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Dosing Plan for Dairy Dry Off

This week's Farm Health First vlog covers dosing protocols for dairy cows at drying off time.

The dry period represents an opportunity for dairy farmers to eradicate any parasites that could be causing clinical, or often more sinister sub-clinical losses.

As lactation ends, more options for treatment arise and, crucially, we can tackle potential liver fluke problems.

When designing a dosing plan for drying off, it's important that we get a handle on the farm's fluke risk as this will help with our product selection.

We can do this by working from history, consulting the vet, responsible person, or using diagnostics like bulk tank antibody screening or faecal analysis - though note there are limitations when it comes to using faecal testing as a fluke-diagnoser.

It's important to note that fluke risk can fluctuate and is heavily influenced by rainfall rates earlier in the summer.

Summer rainfall is a huge determinant of fluke risk.

High-risk farm

On a high fluke risk farm, there's a chance that young fluke will be actively damging livers at drying off time. Using a mature flukicide here will not remove these younger fluke and so we are risking more damage. Instead, opt for a triclabendazole product like Tribex 10% which is active against all stages of liver fluke. Administer Tribex 10% 8-14 days post-housing. The product is not for use within 41 days of calving and milk must only be taken for human consumption from 48 hours post-calving.

To cover worms and external parasite on this high fluke risk farm, we can administer a simple ivermectin pour on, such as Animec, at housing time. Note these products have a 60 day milk withdrawal and so should be given at the beginning of the dry period.

Low-risk farm

On a farm with a low fluke risk, our plan can be more straightforward. Albex 10% will cover all of the important internal worms, as well as an adult fluke. It represents a good fluke clean out dose when we're not too worried about active young fluke and simply want to remove and adults that might be present in small numbers but laying eggs that could cause future problems. The fact that it's a white wormer (benzimidazole) means that it also represents good practice (rotation of ingredients) where farms have used eprinomectin (clear wormer) during the season.

After using Albex 10% at drying off, take a faecal egg sample in the weeks pre-calving to see if any mature fluke are left in the system. Alternatively, or if there is evidence of adult fluke present, an adult flukicide like Rumenil can be used before or on the point of calving. Consult a vet before giving oxyclozanide (Rumenil) to pregnant animals as it can cause a loosening of dung and some stress. The 4.5 day milk withdrawal means that the product is practical on dairy farms.

Use medicines responsibly.

This week's Farm Health First vlog covers dosing protocols for dairy cows at drying off time.

The dry period represents an opportunity for dairy farmers to eradicate any parasites that could be causing clinical, or often more sinister sub-clinical losses.

As lactation ends, more options for treatment arise and, crucially, we can tackle potential liver fluke problems.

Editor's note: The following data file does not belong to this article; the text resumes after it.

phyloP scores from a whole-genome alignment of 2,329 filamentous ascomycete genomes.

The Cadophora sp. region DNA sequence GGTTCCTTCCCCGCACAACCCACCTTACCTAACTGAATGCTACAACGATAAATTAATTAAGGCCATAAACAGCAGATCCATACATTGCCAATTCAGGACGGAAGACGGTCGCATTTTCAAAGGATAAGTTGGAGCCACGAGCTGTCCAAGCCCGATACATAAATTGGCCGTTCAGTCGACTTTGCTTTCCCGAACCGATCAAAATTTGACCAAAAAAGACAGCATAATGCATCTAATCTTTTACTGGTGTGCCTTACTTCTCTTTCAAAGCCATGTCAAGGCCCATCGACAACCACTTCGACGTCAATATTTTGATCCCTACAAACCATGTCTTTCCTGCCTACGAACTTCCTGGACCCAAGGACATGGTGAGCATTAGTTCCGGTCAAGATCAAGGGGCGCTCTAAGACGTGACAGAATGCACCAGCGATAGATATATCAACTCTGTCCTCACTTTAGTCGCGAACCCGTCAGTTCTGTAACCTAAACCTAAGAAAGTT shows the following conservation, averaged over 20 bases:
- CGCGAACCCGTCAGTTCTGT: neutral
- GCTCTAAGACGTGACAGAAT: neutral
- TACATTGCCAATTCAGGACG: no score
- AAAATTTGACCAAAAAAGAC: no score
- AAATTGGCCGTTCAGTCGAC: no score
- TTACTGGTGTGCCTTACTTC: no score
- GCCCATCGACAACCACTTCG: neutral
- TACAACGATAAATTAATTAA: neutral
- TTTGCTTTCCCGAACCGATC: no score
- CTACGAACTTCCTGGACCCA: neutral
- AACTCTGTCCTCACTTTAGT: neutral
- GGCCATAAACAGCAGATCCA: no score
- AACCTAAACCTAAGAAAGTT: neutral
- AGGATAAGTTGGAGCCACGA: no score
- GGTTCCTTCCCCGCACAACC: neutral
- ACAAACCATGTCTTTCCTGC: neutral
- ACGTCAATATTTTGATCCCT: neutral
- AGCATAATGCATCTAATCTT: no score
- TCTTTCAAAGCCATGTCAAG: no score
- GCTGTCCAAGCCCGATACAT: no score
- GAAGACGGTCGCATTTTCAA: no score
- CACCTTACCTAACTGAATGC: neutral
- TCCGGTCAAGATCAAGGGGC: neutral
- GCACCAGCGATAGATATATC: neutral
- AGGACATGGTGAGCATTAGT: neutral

When designing a dosing plan for drying off, it's important that we get a handle on the farm's fluke risk as this will help with our product selection.

We can do this by working from history, consulting the vet, responsible person, or using diagnostics like bulk tank antibody screening or faecal analysis - though note there are limitations when it comes to using faecal testing as a fluke-diagnoser.

It's important to note that fluke risk can fluctuate and is heavily influenced by rainfall rates earlier in the summer.

Summer rainfall is a huge determinant of fluke risk.

High-risk farm

On a high fluke risk farm, there's a chance that young fluke will be actively damging livers at drying off time. Using a mature flukicide here will not remove these younger fluke and so we are risking more damage. Instead, opt for a triclabendazole product like Tribex 10% which is active against all stages of liver fluke. Administer Tribex 10% 8-14 days post-housing. The product is not for use within 41 days of calving and milk must only be taken for human consumption from 48 hours post-calving.

To cover worms and external parasite on this high fluke risk farm, we can administer a simple ivermectin pour on, such as Animec, at housing time. Note these products have a 60 day milk withdrawal and so should be given at the beginning of the dry period.

Low-risk farm

On a farm with a low fluke risk, our plan can be more straightforward. Albex 10% will cover all of the important internal worms, as well as an adult fluke. It represents a good fluke clean out dose when we're not too worried about active young fluke and simply want to remove and adults that might be present in small numbers but laying eggs that could cause future problems. The fact that it's a white wormer (benzimidazole) means that it also represents good practice (rotation of ingredients) where farms have used eprinomectin (clear wormer) during the season.

If drenching is not an option, Animec Super (UK only) injection can be used in the same manner as Albex 10% (i.e. same timing and parasites controlled). Like Animec Pour On, it has a 60 day milk withdrawal.

After using Albex 10% at drying off, take a faecal egg sample in the weeks pre-calving to see if any mature fluke are left in the system. Alternatively, or if there is evidence of adult fluke present, an adult flukicide like Rumenil can be used before or on the point of calving. Consult a vet before giving oxyclozanide (Rumenil) to pregnant animals as it can cause a loosening of dung and some stress. The 4.5 day milk withdrawal means that the product is practical on dairy farms.

Use medicines responsibly.

12
Oct